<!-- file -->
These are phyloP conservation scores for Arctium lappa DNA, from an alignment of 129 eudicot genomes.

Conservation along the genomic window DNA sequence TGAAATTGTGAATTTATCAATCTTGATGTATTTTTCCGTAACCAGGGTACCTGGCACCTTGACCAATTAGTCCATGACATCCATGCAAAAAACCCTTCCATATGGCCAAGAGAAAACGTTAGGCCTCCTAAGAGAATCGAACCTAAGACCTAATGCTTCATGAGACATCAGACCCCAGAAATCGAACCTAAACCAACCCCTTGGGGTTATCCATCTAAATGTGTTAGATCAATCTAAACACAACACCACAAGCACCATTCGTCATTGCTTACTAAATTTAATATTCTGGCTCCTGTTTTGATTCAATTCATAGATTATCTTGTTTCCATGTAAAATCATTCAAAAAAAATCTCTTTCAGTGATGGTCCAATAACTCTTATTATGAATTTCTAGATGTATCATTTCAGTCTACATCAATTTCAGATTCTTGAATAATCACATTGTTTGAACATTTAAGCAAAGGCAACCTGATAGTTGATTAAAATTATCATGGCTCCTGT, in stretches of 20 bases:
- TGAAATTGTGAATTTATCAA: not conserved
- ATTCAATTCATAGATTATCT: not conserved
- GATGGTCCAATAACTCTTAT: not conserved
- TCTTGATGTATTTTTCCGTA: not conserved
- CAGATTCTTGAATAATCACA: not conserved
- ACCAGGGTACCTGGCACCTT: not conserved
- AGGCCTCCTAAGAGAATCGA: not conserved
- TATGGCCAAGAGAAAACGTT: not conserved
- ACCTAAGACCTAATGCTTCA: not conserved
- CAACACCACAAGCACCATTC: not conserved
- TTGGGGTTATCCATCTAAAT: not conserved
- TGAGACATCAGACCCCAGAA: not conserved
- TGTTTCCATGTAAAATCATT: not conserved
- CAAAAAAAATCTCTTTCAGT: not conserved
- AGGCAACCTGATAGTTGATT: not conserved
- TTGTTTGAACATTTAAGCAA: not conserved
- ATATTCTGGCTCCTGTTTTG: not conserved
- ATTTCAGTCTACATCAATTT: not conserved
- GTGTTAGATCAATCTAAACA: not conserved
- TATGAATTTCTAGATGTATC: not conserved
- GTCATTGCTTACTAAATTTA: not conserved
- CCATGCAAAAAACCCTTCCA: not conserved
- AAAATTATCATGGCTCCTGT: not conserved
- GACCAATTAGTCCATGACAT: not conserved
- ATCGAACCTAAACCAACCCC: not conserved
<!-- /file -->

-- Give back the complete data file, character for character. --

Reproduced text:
These are phyloP conservation scores for Arctium lappa DNA, from an alignment of 129 eudicot genomes.

Conservation along the genomic window DNA sequence TGAAATTGTGAATTTATCAATCTTGATGTATTTTTCCGTAACCAGGGTACCTGGCACCTTGACCAATTAGTCCATGACATCCATGCAAAAAACCCTTCCATATGGCCAAGAGAAAACGTTAGGCCTCCTAAGAGAATCGAACCTAAGACCTAATGCTTCATGAGACATCAGACCCCAGAAATCGAACCTAAACCAACCCCTTGGGGTTATCCATCTAAATGTGTTAGATCAATCTAAACACAACACCACAAGCACCATTCGTCATTGCTTACTAAATTTAATATTCTGGCTCCTGTTTTGATTCAATTCATAGATTATCTTGTTTCCATGTAAAATCATTCAAAAAAAATCTCTTTCAGTGATGGTCCAATAACTCTTATTATGAATTTCTAGATGTATCATTTCAGTCTACATCAATTTCAGATTCTTGAATAATCACATTGTTTGAACATTTAAGCAAAGGCAACCTGATAGTTGATTAAAATTATCATGGCTCCTGT, in stretches of 20 bases:
- TGAAATTGTGAATTTATCAA: not conserved
- ATTCAATTCATAGATTATCT: not conserved
- GATGGTCCAATAACTCTTAT: not conserved
- TCTTGATGTATTTTTCCGTA: not conserved
- CAGATTCTTGAATAATCACA: not conserved
- ACCAGGGTACCTGGCACCTT: not conserved
- AGGCCTCCTAAGAGAATCGA: not conserved
- TATGGCCAAGAGAAAACGTT: not conserved
- ACCTAAGACCTAATGCTTCA: not conserved
- CAACACCACAAGCACCATTC: not conserved
- TTGGGGTTATCCATCTAAAT: not conserved
- TGAGACATCAGACCCCAGAA: not conserved
- TGTTTCCATGTAAAATCATT: not conserved
- CAAAAAAAATCTCTTTCAGT: not conserved
- AGGCAACCTGATAGTTGATT: not conserved
- TTGTTTGAACATTTAAGCAA: not conserved
- ATATTCTGGCTCCTGTTTTG: not conserved
- ATTTCAGTCTACATCAATTT: not conserved
- GTGTTAGATCAATCTAAACA: not conserved
- TATGAATTTCTAGATGTATC: not conserved
- GTCATTGCTTACTAAATTTA: not conserved
- CCATGCAAAAAACCCTTCCA: not conserved
- AAAATTATCATGGCTCCTGT: not conserved
- GACCAATTAGTCCATGACAT: not conserved
- ATCGAACCTAAACCAACCCC: not conserved